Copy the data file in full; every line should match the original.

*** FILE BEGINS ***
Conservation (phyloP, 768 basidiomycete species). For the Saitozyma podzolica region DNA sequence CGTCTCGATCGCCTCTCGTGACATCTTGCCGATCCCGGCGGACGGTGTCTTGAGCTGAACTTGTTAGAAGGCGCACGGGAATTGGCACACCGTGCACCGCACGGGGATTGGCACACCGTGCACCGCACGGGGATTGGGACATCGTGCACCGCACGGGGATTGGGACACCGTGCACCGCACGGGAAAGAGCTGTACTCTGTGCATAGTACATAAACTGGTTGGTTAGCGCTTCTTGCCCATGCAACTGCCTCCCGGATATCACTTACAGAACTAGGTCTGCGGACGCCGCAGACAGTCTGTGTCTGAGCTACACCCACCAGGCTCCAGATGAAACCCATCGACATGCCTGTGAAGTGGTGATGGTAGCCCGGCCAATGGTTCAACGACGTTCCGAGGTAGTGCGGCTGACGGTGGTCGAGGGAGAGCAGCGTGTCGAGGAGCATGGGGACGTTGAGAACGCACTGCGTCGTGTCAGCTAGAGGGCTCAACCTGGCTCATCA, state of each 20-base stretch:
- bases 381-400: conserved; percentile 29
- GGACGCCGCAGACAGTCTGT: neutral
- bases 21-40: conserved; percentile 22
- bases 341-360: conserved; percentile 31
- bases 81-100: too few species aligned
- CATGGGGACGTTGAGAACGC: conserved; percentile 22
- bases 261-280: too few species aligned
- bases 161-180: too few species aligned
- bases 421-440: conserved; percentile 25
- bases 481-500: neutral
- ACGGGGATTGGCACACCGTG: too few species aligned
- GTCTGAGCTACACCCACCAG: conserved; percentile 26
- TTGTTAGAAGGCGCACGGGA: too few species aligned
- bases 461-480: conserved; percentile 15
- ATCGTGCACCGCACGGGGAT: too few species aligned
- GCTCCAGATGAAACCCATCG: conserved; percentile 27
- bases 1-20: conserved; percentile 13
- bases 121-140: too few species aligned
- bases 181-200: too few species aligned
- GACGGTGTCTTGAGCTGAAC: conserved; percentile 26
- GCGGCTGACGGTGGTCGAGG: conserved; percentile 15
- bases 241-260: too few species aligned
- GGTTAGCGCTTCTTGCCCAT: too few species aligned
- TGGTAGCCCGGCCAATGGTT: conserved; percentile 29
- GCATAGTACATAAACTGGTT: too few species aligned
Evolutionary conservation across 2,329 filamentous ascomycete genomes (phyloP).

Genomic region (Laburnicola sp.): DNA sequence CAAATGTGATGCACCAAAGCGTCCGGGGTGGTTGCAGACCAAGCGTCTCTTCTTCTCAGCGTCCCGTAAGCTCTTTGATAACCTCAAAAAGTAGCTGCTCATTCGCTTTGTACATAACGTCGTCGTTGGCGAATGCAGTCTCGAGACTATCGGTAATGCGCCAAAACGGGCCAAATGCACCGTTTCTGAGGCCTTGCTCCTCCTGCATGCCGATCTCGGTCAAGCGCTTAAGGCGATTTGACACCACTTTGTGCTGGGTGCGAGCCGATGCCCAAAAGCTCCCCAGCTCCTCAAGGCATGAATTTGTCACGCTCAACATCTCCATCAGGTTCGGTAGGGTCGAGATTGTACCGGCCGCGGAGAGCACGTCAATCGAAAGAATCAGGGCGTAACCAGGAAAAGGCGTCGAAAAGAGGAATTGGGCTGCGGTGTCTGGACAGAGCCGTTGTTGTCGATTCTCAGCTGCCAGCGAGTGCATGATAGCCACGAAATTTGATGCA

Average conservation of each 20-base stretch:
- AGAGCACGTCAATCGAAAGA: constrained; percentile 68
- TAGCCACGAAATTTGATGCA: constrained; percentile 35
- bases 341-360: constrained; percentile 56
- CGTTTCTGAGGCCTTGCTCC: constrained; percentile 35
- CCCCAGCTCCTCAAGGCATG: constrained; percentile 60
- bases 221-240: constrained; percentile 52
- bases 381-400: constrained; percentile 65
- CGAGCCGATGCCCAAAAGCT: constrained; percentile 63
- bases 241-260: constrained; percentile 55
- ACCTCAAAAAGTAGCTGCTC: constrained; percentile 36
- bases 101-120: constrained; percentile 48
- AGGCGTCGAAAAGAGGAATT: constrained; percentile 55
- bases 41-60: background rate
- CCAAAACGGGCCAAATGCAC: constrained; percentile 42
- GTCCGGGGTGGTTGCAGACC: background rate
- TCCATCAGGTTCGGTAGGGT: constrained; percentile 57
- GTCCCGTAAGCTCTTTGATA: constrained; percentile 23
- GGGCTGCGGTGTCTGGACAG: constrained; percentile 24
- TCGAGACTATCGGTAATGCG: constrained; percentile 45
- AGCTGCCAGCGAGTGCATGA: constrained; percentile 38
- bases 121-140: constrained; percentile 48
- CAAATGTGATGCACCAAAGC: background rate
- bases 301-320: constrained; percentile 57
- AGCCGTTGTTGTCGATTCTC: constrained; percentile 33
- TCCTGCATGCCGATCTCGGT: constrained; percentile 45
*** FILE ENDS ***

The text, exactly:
Conservation (phyloP, 768 basidiomycete species). For the Saitozyma podzolica region DNA sequence CGTCTCGATCGCCTCTCGTGACATCTTGCCGATCCCGGCGGACGGTGTCTTGAGCTGAACTTGTTAGAAGGCGCACGGGAATTGGCACACCGTGCACCGCACGGGGATTGGCACACCGTGCACCGCACGGGGATTGGGACATCGTGCACCGCACGGGGATTGGGACACCGTGCACCGCACGGGAAAGAGCTGTACTCTGTGCATAGTACATAAACTGGTTGGTTAGCGCTTCTTGCCCATGCAACTGCCTCCCGGATATCACTTACAGAACTAGGTCTGCGGACGCCGCAGACAGTCTGTGTCTGAGCTACACCCACCAGGCTCCAGATGAAACCCATCGACATGCCTGTGAAGTGGTGATGGTAGCCCGGCCAATGGTTCAACGACGTTCCGAGGTAGTGCGGCTGACGGTGGTCGAGGGAGAGCAGCGTGTCGAGGAGCATGGGGACGTTGAGAACGCACTGCGTCGTGTCAGCTAGAGGGCTCAACCTGGCTCATCA, state of each 20-base stretch:
- bases 381-400: conserved; percentile 29
- GGACGCCGCAGACAGTCTGT: neutral
- bases 21-40: conserved; percentile 22
- bases 341-360: conserved; percentile 31
- bases 81-100: too few species aligned
- CATGGGGACGTTGAGAACGC: conserved; percentile 22
- bases 261-280: too few species aligned
- bases 161-180: too few species aligned
- bases 421-440: conserved; percentile 25
- bases 481-500: neutral
- ACGGGGATTGGCACACCGTG: too few species aligned
- GTCTGAGCTACACCCACCAG: conserved; percentile 26
- TTGTTAGAAGGCGCACGGGA: too few species aligned
- bases 461-480: conserved; percentile 15
- ATCGTGCACCGCACGGGGAT: too few species aligned
- GCTCCAGATGAAACCCATCG: conserved; percentile 27
- bases 1-20: conserved; percentile 13
- bases 121-140: too few species aligned
- bases 181-200: too few species aligned
- GACGGTGTCTTGAGCTGAAC: conserved; percentile 26
- GCGGCTGACGGTGGTCGAGG: conserved; percentile 15
- bases 241-260: too few species aligned
- GGTTAGCGCTTCTTGCCCAT: too few species aligned
- TGGTAGCCCGGCCAATGGTT: conserved; percentile 29
- GCATAGTACATAAACTGGTT: too few species aligned
Evolutionary conservation across 2,329 filamentous ascomycete genomes (phyloP).

Genomic region (Laburnicola sp.): DNA sequence CAAATGTGATGCACCAAAGCGTCCGGGGTGGTTGCAGACCAAGCGTCTCTTCTTCTCAGCGTCCCGTAAGCTCTTTGATAACCTCAAAAAGTAGCTGCTCATTCGCTTTGTACATAACGTCGTCGTTGGCGAATGCAGTCTCGAGACTATCGGTAATGCGCCAAAACGGGCCAAATGCACCGTTTCTGAGGCCTTGCTCCTCCTGCATGCCGATCTCGGTCAAGCGCTTAAGGCGATTTGACACCACTTTGTGCTGGGTGCGAGCCGATGCCCAAAAGCTCCCCAGCTCCTCAAGGCATGAATTTGTCACGCTCAACATCTCCATCAGGTTCGGTAGGGTCGAGATTGTACCGGCCGCGGAGAGCACGTCAATCGAAAGAATCAGGGCGTAACCAGGAAAAGGCGTCGAAAAGAGGAATTGGGCTGCGGTGTCTGGACAGAGCCGTTGTTGTCGATTCTCAGCTGCCAGCGAGTGCATGATAGCCACGAAATTTGATGCA

Average conservation of each 20-base stretch:
- AGAGCACGTCAATCGAAAGA: constrained; percentile 68
- TAGCCACGAAATTTGATGCA: constrained; percentile 35
- bases 341-360: constrained; percentile 56
- CGTTTCTGAGGCCTTGCTCC: constrained; percentile 35
- CCCCAGCTCCTCAAGGCATG: constrained; percentile 60
- bases 221-240: constrained; percentile 52
- bases 381-400: constrained; percentile 65
- CGAGCCGATGCCCAAAAGCT: constrained; percentile 63
- bases 241-260: constrained; percentile 55
- ACCTCAAAAAGTAGCTGCTC: constrained; percentile 36
- bases 101-120: constrained; percentile 48
- AGGCGTCGAAAAGAGGAATT: constrained; percentile 55
- bases 41-60: background rate
- CCAAAACGGGCCAAATGCAC: constrained; percentile 42
- GTCCGGGGTGGTTGCAGACC: background rate
- TCCATCAGGTTCGGTAGGGT: constrained; percentile 57
- GTCCCGTAAGCTCTTTGATA: constrained; percentile 23
- GGGCTGCGGTGTCTGGACAG: constrained; percentile 24
- TCGAGACTATCGGTAATGCG: constrained; percentile 45
- AGCTGCCAGCGAGTGCATGA: constrained; percentile 38
- bases 121-140: constrained; percentile 48
- CAAATGTGATGCACCAAAGC: background rate
- bases 301-320: constrained; percentile 57
- AGCCGTTGTTGTCGATTCTC: constrained; percentile 33
- TCCTGCATGCCGATCTCGGT: constrained; percentile 45